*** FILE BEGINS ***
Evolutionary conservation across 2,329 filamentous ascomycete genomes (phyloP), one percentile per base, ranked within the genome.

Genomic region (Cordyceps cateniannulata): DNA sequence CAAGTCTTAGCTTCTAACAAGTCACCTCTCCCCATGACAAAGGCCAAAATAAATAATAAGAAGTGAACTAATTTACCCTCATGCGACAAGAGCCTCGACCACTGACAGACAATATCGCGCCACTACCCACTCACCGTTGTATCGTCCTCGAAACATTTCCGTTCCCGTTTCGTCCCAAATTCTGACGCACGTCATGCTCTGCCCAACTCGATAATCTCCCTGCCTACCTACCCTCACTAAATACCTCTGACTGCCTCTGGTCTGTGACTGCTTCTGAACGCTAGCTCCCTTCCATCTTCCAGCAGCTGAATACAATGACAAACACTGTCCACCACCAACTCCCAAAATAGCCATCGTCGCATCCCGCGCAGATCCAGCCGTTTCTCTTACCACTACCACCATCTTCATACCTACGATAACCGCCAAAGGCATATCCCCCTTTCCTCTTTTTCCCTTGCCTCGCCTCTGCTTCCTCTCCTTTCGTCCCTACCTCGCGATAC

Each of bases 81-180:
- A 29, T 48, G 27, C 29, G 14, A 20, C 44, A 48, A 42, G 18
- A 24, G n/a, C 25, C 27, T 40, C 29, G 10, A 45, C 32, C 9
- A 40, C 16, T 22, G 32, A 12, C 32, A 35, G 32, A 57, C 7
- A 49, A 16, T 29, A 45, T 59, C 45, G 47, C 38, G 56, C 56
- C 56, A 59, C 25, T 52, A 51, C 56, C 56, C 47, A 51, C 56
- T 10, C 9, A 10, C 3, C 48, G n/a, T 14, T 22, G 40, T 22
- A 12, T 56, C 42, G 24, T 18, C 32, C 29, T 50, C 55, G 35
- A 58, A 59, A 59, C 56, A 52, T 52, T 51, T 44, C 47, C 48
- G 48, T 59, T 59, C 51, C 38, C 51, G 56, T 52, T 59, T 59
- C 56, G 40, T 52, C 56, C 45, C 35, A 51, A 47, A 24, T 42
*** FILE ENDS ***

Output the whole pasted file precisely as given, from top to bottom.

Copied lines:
Evolutionary conservation across 2,329 filamentous ascomycete genomes (phyloP), one percentile per base, ranked within the genome.

Genomic region (Cordyceps cateniannulata): DNA sequence CAAGTCTTAGCTTCTAACAAGTCACCTCTCCCCATGACAAAGGCCAAAATAAATAATAAGAAGTGAACTAATTTACCCTCATGCGACAAGAGCCTCGACCACTGACAGACAATATCGCGCCACTACCCACTCACCGTTGTATCGTCCTCGAAACATTTCCGTTCCCGTTTCGTCCCAAATTCTGACGCACGTCATGCTCTGCCCAACTCGATAATCTCCCTGCCTACCTACCCTCACTAAATACCTCTGACTGCCTCTGGTCTGTGACTGCTTCTGAACGCTAGCTCCCTTCCATCTTCCAGCAGCTGAATACAATGACAAACACTGTCCACCACCAACTCCCAAAATAGCCATCGTCGCATCCCGCGCAGATCCAGCCGTTTCTCTTACCACTACCACCATCTTCATACCTACGATAACCGCCAAAGGCATATCCCCCTTTCCTCTTTTTCCCTTGCCTCGCCTCTGCTTCCTCTCCTTTCGTCCCTACCTCGCGATAC

Each of bases 81-180:
- A 29, T 48, G 27, C 29, G 14, A 20, C 44, A 48, A 42, G 18
- A 24, G n/a, C 25, C 27, T 40, C 29, G 10, A 45, C 32, C 9
- A 40, C 16, T 22, G 32, A 12, C 32, A 35, G 32, A 57, C 7
- A 49, A 16, T 29, A 45, T 59, C 45, G 47, C 38, G 56, C 56
- C 56, A 59, C 25, T 52, A 51, C 56, C 56, C 47, A 51, C 56
- T 10, C 9, A 10, C 3, C 48, G n/a, T 14, T 22, G 40, T 22
- A 12, T 56, C 42, G 24, T 18, C 32, C 29, T 50, C 55, G 35
- A 58, A 59, A 59, C 56, A 52, T 52, T 51, T 44, C 47, C 48
- G 48, T 59, T 59, C 51, C 38, C 51, G 56, T 52, T 59, T 59
- C 56, G 40, T 52, C 56, C 45, C 35, A 51, A 47, A 24, T 42